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Waterfront provides recreation space, helps with water needs

SINGAPORE — The idea of building a reservoir at the Greater Southern Waterfront caught the eye of urban planners and experts, who felt the proposal could provide a new recreational space and additional water-catchment area.

Artist's impression of the Greater Southern Waterfront: Photo: URA

Artist's impression of the Greater Southern Waterfront: Photo: URA

SINGAPORE — The idea of building a reservoir at the Greater Southern Waterfront caught the eye of urban planners and experts, who felt the proposal could provide a new recreational space and additional water-catchment area.

Planners and experts described the Urban Redevelopment Authority’s (URA) Draft Master Plan as grand and comprehensive, but evolutionary rather than revolutionary.

But most were taken by the plans for the waterfront, which has an area about three times the size of Marina Bay.

The URA unveiled yesterday six preliminary conceptual plans for the waterfront, which includes a 30km stretch of waterfront promenade that extends from Labrador Park to Marina South, and encompasses Pulau Brani, a new reservoir created between the offshore island and Tanjong Pagar, and new residential and commercial districts along the coastline.

Associate Professor Ng Wai Keen, Programme Director at the National University of Singapore’s Urban Planning Programme, sees the Greater Southern Waterfront as crucial to Singapore’s growth, with intensified development in the area allowing for preservation of other pockets of greenery around the island.

“With the projected increase in population, the amount of green spaces per person will (decrease), so intensifying development in existing areas would allow us to hold off developing other pockets of land for as long as possible,” he said.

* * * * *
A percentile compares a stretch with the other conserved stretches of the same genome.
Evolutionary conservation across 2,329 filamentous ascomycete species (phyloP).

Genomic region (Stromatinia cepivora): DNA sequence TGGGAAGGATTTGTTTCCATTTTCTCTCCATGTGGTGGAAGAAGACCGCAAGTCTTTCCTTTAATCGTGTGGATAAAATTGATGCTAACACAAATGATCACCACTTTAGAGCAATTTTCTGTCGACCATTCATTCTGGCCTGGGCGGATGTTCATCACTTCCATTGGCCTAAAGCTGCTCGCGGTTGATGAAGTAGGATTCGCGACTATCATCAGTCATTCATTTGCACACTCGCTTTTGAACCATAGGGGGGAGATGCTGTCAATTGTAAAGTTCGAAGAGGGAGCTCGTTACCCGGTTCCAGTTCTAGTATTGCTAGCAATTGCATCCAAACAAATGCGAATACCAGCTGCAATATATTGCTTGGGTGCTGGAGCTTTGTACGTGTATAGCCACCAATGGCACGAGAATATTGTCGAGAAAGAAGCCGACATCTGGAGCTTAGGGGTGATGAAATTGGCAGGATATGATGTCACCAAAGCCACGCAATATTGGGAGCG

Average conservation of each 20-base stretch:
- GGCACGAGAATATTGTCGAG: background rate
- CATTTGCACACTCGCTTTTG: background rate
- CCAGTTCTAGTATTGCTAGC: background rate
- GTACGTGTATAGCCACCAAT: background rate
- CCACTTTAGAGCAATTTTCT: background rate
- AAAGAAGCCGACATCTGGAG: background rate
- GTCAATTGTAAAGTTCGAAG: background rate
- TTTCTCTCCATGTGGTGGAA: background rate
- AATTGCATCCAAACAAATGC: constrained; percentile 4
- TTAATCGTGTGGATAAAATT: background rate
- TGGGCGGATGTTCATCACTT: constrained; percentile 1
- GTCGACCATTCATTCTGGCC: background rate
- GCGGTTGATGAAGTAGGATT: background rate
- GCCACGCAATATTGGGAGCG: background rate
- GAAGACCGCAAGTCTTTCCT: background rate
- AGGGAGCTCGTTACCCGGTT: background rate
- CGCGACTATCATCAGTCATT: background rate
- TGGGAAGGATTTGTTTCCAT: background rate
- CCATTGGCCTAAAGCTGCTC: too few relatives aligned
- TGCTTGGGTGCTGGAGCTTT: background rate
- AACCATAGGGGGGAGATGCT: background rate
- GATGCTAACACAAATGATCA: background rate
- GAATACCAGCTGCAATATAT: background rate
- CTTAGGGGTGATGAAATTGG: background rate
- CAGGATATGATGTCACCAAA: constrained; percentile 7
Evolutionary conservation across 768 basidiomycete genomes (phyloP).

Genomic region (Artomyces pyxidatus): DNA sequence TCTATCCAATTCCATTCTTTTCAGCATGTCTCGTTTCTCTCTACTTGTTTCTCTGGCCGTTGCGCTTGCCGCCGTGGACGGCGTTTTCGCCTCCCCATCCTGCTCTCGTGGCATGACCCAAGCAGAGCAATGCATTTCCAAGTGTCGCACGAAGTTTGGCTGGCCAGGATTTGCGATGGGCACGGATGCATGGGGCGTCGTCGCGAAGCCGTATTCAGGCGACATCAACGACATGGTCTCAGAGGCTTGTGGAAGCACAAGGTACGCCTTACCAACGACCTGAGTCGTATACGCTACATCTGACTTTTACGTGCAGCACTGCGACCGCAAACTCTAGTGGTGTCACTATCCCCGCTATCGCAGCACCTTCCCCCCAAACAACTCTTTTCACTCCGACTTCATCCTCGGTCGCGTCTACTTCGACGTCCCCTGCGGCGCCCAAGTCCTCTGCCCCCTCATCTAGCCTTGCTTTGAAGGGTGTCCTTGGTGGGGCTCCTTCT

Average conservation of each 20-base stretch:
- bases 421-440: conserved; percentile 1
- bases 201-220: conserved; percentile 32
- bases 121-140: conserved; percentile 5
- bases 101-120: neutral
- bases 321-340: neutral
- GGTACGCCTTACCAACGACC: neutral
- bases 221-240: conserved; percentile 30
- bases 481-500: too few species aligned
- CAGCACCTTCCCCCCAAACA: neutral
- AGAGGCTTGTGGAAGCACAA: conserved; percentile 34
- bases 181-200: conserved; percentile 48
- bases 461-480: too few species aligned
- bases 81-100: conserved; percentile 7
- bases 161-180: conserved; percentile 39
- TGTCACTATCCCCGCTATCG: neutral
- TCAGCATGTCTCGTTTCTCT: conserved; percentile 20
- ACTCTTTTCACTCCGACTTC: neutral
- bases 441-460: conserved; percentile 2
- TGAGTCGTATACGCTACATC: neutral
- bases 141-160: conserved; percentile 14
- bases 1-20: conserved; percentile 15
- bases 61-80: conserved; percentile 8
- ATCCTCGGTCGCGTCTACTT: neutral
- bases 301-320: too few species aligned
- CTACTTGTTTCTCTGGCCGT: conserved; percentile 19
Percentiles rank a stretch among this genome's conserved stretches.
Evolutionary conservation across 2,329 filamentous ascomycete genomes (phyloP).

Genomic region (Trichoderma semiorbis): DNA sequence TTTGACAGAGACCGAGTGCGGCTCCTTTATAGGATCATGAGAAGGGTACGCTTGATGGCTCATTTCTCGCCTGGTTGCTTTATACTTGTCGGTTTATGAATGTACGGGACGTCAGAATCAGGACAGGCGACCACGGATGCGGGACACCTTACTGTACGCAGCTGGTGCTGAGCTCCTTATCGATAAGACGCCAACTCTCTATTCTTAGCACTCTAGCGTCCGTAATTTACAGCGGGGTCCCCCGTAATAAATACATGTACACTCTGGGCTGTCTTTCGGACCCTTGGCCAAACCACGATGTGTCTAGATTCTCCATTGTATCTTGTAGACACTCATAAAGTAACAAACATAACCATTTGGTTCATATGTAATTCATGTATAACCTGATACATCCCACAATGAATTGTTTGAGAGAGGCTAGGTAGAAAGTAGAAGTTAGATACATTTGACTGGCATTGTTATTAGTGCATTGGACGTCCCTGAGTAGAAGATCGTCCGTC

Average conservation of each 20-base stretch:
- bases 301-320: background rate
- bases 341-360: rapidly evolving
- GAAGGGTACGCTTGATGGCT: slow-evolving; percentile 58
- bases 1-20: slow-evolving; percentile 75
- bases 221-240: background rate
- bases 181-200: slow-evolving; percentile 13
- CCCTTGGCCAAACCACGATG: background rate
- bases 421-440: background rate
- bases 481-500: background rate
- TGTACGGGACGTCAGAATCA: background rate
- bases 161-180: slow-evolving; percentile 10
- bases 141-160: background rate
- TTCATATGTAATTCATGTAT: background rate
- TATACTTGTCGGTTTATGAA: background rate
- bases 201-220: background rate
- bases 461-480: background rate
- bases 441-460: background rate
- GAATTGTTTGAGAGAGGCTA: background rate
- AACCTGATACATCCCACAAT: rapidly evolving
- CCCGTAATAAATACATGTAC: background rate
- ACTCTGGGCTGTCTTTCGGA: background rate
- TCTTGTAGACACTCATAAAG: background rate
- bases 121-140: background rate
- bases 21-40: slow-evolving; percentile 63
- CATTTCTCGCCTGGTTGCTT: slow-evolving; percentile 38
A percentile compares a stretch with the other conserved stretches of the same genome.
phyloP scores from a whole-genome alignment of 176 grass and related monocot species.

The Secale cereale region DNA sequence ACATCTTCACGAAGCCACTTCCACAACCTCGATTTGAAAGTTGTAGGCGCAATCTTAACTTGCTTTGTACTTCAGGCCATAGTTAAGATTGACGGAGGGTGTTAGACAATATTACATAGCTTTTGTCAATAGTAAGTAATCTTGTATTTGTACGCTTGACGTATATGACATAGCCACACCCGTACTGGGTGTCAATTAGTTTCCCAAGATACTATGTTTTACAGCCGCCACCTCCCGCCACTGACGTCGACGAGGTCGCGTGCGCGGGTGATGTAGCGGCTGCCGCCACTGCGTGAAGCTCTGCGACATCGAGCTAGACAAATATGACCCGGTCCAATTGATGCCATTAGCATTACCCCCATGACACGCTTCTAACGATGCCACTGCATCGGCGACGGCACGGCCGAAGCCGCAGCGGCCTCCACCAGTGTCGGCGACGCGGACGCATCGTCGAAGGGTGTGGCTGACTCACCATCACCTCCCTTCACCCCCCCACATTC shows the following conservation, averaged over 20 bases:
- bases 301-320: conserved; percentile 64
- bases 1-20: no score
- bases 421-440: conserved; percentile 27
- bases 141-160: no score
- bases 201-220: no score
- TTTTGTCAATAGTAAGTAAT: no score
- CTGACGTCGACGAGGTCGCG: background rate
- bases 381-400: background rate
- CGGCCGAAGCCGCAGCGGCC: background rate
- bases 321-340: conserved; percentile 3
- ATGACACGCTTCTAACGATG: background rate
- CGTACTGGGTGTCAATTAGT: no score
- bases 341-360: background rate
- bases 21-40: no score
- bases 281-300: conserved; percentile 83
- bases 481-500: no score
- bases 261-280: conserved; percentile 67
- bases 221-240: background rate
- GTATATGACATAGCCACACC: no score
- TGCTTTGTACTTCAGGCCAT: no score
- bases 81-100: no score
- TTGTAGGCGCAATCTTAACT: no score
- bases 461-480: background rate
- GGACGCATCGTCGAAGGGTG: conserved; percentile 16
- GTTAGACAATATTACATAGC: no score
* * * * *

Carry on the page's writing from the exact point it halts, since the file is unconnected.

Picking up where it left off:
Mr William Lau, President of the Singapore Institute of Planners, felt some of the concepts are “fairly generic” and similar to earlier ideas that had been floated in past projects. An idea that piqued his interest was that of a possible reservoir between Tanjong Pagar and Pulau Brani.

“It is a fantastic plan and will be an engineering feat that will allow Singapore to create waterfront recreational spaces and help with our water needs in the future,” he said.

The area for the new waterfront will be freed up after all container-port activities are consolidated in Tuas after 2027.

With plans for two new residential areas — Kampong Bugis and Marina South — situated around the southern coast and along major waterways, some observers were less enthusiastic about URA’s push of water taxis as an alternative mode of transport.

Dr Park Byung Joon, who heads the Urban Transport Management Programme at the SIM University, felt commuters would not be able to save substantial time by taking water taxis in Singapore, as he noted the already well-developed road system here.

“The current water-taxi service is more of (a) water-bus service for residents (in) the Robertson Quay area. To make it more attractive for commuters from Kampong Bugis to the financial district along the Singapore River, frequency and consistency of water-bus services may need to be improved,” he said.

The NUS Department of Real Estate’s Associate Professor Tay Kah-Poh felt the authority’s push towards green living — an extensive cycling network, more pedestrianised walkways and schemes to reduce car use, which are among those outlined in the Draft Master Plan — is “necessary” to make dense parts of Singapore more “human” in scale.

“Many cities in the developed world already have precincts that limit use of cars so, in that sense, (the Draft Master Plan) is playing catch-up. But one can imagine that it’s easier to build green, car-less precincts from scratch rather than try to wean people off their cars in (an existing) area.” Sumita Sreedharan and Woo Sian Boon

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